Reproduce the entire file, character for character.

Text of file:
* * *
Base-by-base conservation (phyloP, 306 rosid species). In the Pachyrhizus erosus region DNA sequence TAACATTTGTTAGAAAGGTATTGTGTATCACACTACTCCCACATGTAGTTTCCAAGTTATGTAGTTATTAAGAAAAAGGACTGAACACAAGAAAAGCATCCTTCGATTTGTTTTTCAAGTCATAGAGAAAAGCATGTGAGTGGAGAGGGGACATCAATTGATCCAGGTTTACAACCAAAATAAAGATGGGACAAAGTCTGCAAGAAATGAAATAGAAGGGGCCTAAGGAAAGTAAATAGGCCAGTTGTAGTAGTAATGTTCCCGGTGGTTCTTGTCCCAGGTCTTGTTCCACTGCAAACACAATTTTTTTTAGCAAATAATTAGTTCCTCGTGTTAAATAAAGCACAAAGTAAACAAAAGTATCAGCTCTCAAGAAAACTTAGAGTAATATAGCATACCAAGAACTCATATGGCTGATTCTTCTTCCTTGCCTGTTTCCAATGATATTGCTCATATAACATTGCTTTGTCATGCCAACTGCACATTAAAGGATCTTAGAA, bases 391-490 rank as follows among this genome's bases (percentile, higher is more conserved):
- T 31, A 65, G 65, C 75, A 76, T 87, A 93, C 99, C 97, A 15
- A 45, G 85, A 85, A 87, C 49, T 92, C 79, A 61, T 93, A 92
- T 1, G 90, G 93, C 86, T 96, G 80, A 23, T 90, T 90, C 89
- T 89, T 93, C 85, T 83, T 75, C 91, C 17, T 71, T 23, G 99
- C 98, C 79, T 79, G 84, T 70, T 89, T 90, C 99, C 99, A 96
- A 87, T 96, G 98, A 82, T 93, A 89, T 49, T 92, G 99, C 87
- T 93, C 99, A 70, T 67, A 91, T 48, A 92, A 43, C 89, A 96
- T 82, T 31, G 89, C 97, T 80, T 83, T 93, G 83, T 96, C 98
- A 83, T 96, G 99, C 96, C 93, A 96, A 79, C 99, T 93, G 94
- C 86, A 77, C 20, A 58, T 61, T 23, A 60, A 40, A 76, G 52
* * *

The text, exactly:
Base-by-base conservation (phyloP, 306 rosid species). In the Pachyrhizus erosus region DNA sequence TAACATTTGTTAGAAAGGTATTGTGTATCACACTACTCCCACATGTAGTTTCCAAGTTATGTAGTTATTAAGAAAAAGGACTGAACACAAGAAAAGCATCCTTCGATTTGTTTTTCAAGTCATAGAGAAAAGCATGTGAGTGGAGAGGGGACATCAATTGATCCAGGTTTACAACCAAAATAAAGATGGGACAAAGTCTGCAAGAAATGAAATAGAAGGGGCCTAAGGAAAGTAAATAGGCCAGTTGTAGTAGTAATGTTCCCGGTGGTTCTTGTCCCAGGTCTTGTTCCACTGCAAACACAATTTTTTTTAGCAAATAATTAGTTCCTCGTGTTAAATAAAGCACAAAGTAAACAAAAGTATCAGCTCTCAAGAAAACTTAGAGTAATATAGCATACCAAGAACTCATATGGCTGATTCTTCTTCCTTGCCTGTTTCCAATGATATTGCTCATATAACATTGCTTTGTCATGCCAACTGCACATTAAAGGATCTTAGAA, bases 391-490 rank as follows among this genome's bases (percentile, higher is more conserved):
- T 31, A 65, G 65, C 75, A 76, T 87, A 93, C 99, C 97, A 15
- A 45, G 85, A 85, A 87, C 49, T 92, C 79, A 61, T 93, A 92
- T 1, G 90, G 93, C 86, T 96, G 80, A 23, T 90, T 90, C 89
- T 89, T 93, C 85, T 83, T 75, C 91, C 17, T 71, T 23, G 99
- C 98, C 79, T 79, G 84, T 70, T 89, T 90, C 99, C 99, A 96
- A 87, T 96, G 98, A 82, T 93, A 89, T 49, T 92, G 99, C 87
- T 93, C 99, A 70, T 67, A 91, T 48, A 92, A 43, C 89, A 96
- T 82, T 31, G 89, C 97, T 80, T 83, T 93, G 83, T 96, C 98
- A 83, T 96, G 99, C 96, C 93, A 96, A 79, C 99, T 93, G 94
- C 86, A 77, C 20, A 58, T 61, T 23, A 60, A 40, A 76, G 52